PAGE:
7. says:

    I thought this book was a truly fascinating read I have always accepted that there is a strong link between the brain and the body and that the brain can produce symptoms in the body which are wholly unrelated to any physical cause When I was a child I always used to get a stomach upset on the first day of the school term Once I was at school the upset disappeared completely My mother sat me down and explained to me that sometimes the brain plays tricks on the body and that I would feel all right once I got to school She did of course make sure there wasn t anything I was worrying about at school and there wasn t because I actually enjoyed school I did gradually grow out of it as I got older.I suppose because of my own experiences I didn t find this book hard to accept at all The author is at pains to distinguish between those patients who are real malingerers and who are making up their symptoms for reasons of their own but are consciously doing it and are in control of their symptoms and those who really do experience their symptoms but have no identifiable physical cause for them So there is a huge difference between those two cases.I think many of us have come across those people who can faint at will or who can produce tears on demand but these abilities are a long way away from ...


  8. says:

    It has some interesting bits but all in all it has two massive flaws 1 the title She doesn t consider them to be imaginary It s just an annoying marketing ploy.2 the biggie for me she doesn t follow up the cases so we don t know if they are success stories or not For all we know, patients could have been leading a functiona...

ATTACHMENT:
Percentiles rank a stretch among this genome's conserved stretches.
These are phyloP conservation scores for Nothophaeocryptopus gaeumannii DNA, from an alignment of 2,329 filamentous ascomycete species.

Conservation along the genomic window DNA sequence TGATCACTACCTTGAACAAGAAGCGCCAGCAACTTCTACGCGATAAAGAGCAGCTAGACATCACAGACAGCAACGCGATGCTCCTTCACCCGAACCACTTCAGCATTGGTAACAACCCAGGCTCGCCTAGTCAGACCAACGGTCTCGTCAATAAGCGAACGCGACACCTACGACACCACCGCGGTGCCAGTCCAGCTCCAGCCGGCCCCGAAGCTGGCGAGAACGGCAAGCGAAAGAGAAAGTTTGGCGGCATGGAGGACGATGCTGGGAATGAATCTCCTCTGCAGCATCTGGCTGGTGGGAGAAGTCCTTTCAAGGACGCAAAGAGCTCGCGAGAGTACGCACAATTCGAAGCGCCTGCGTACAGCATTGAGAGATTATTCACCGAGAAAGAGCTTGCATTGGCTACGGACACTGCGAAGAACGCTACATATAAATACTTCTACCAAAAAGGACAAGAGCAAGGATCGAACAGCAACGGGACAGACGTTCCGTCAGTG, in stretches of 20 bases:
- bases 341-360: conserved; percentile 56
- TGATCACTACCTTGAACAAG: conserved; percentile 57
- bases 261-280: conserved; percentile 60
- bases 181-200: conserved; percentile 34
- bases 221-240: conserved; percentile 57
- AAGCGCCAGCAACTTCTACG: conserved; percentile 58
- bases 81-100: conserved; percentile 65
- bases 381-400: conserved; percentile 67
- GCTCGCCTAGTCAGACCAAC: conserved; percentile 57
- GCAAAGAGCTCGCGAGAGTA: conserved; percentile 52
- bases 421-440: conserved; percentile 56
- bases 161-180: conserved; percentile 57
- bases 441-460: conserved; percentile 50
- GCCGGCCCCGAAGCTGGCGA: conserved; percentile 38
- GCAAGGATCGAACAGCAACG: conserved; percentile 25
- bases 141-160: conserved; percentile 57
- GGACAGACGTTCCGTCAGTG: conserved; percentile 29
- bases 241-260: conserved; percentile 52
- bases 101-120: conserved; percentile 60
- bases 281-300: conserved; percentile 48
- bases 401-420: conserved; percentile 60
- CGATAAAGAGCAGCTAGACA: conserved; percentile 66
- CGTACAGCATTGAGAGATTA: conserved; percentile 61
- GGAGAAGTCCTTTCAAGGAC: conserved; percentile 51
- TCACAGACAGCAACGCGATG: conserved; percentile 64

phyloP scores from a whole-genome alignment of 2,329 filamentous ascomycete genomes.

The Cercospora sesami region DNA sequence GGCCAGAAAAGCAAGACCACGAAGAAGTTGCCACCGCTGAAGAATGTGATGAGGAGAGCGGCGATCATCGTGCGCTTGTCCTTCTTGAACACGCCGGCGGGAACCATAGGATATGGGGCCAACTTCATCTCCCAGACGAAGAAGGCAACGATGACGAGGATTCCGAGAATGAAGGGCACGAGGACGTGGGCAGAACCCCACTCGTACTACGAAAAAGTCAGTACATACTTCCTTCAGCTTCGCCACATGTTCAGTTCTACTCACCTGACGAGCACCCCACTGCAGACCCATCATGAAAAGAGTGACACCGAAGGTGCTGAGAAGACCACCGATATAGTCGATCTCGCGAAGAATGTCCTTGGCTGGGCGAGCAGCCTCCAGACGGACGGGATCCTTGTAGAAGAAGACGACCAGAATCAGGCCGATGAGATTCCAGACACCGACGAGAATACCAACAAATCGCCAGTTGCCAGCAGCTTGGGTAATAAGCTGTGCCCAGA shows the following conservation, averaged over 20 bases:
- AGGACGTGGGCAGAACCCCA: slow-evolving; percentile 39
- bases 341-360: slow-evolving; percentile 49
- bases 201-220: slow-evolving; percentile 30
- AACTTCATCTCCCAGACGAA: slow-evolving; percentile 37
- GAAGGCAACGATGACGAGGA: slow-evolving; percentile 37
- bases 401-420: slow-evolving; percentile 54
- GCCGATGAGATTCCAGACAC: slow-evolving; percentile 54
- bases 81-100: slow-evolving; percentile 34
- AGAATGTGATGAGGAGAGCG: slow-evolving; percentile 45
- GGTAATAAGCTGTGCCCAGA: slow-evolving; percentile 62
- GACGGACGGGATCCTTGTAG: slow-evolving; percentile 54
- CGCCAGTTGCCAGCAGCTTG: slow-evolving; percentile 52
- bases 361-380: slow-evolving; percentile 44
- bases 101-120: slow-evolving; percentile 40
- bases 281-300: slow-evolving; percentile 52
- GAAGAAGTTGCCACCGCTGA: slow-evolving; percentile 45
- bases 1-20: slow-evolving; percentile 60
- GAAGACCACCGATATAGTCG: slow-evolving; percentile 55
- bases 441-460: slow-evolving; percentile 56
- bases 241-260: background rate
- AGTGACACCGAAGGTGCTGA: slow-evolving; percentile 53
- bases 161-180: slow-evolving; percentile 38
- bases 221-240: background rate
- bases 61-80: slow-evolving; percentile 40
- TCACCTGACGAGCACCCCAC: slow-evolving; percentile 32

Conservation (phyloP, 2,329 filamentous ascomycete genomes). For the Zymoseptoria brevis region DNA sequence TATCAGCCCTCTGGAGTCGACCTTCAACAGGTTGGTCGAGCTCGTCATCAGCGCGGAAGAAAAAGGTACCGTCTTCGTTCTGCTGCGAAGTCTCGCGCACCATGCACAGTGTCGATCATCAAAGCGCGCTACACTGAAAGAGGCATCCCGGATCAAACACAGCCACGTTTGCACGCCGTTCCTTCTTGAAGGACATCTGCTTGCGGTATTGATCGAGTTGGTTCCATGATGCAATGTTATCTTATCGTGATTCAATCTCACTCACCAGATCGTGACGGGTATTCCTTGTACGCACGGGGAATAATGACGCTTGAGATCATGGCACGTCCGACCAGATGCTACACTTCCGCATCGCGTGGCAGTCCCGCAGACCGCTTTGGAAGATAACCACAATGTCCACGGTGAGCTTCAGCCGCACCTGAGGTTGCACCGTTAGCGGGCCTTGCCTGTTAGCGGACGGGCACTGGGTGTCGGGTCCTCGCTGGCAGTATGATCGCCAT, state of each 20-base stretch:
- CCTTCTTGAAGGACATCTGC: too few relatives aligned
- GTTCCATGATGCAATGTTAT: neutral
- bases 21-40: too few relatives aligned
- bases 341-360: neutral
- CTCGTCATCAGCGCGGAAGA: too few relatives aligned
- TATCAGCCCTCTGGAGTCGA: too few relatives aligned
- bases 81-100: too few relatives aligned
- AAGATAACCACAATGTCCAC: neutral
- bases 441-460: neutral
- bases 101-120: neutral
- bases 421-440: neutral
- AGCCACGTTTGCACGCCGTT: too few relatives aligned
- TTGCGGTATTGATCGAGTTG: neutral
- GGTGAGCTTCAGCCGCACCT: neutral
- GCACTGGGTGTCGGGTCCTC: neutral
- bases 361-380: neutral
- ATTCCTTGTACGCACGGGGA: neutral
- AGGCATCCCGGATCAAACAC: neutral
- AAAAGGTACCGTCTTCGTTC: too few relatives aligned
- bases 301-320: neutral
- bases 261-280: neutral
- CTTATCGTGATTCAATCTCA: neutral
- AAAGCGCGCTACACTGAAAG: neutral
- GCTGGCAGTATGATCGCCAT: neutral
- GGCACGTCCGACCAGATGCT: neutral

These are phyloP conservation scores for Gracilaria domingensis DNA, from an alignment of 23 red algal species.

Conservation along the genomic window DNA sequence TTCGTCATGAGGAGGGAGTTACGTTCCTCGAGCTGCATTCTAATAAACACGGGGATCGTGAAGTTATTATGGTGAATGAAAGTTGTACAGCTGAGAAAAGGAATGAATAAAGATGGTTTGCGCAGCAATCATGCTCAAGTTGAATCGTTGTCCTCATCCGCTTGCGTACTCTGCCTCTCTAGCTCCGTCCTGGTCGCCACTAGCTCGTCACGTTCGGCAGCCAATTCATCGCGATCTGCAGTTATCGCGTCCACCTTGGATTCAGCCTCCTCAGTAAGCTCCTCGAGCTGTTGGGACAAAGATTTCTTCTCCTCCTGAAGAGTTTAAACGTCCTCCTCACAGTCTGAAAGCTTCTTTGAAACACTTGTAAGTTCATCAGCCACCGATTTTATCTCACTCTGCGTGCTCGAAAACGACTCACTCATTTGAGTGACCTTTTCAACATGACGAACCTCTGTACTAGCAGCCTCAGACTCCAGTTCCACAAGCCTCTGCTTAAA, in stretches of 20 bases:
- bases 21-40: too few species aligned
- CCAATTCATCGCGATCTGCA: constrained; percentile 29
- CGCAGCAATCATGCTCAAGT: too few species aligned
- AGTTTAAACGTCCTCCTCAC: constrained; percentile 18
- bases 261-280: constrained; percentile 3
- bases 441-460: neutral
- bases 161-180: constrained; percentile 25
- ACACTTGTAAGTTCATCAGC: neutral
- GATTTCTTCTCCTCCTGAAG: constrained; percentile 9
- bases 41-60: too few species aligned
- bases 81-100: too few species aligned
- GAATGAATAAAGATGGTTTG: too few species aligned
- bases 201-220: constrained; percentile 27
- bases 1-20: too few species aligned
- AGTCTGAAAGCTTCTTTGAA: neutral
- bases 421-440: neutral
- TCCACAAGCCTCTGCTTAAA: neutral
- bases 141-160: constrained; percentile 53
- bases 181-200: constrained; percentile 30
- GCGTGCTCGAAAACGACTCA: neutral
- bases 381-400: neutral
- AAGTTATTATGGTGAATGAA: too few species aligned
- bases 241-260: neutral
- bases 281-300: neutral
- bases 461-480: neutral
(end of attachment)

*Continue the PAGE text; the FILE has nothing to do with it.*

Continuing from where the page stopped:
9. says:

    The chances are good that someone you know has a somatic illness and doesn t know it This empowering, intriguing book explains how the mind can control parts of the body to create genuine symptoms such as pain, blindness, and paralysis, even when all test results are normal The author doesn t excellent and compassionate job of explaining that while the symptoms are caused by the mind, they are still just as real as if something were physically wrong with the body Now, scientists are performing studies in an effort to solve this issue and figure out how to help patients find full relief from there symptoms This book may be of particular interest to those people who have diseases such as chronic back or neck pain, chronic fatigue syndrome, fibromyalgia, Crohn s disease, and lupus I read the book because I was looking for answers with my own health issues So i...


  10. says:

    Spoiler alert well, kind of I m a doctor and this book has been recommended to me by a colleague having said that I think that this book should and could be read and appreciated by anyone, just as long as they re a human being It continues to astound me that especially the medical profession think that our metal health and physical health are discrete entities When we have a physical injury it s going to affect our minds so, similarly, when we re mentally unwell it makes sense that our bodies try and protect us in that too That s what this book is about The physical symptoms that aren t pathological but are real, genuine somatisation The author, who is a neurologist, tells of a number of patients whom she has treated with for example non epileptogenic seizures and how these can be managed It s multi disciplinary It s trying to explain, with sensitivity, to patients that their symptoms are real, that it is the brain that s interpreting the messages but it s not, all in the head i.e it s not real The people are, genuinely, suffering, they need help and support in order to help them get better or manage their symptoms Just because there s no label or abnormal investigations it doesn t mean that people suffer We need to see people as complete entities physical and mental one has to affect and impact on the other The sooner that society accepts that and, especially, the medical profession the better This is a really interesting book, written from first hand exper...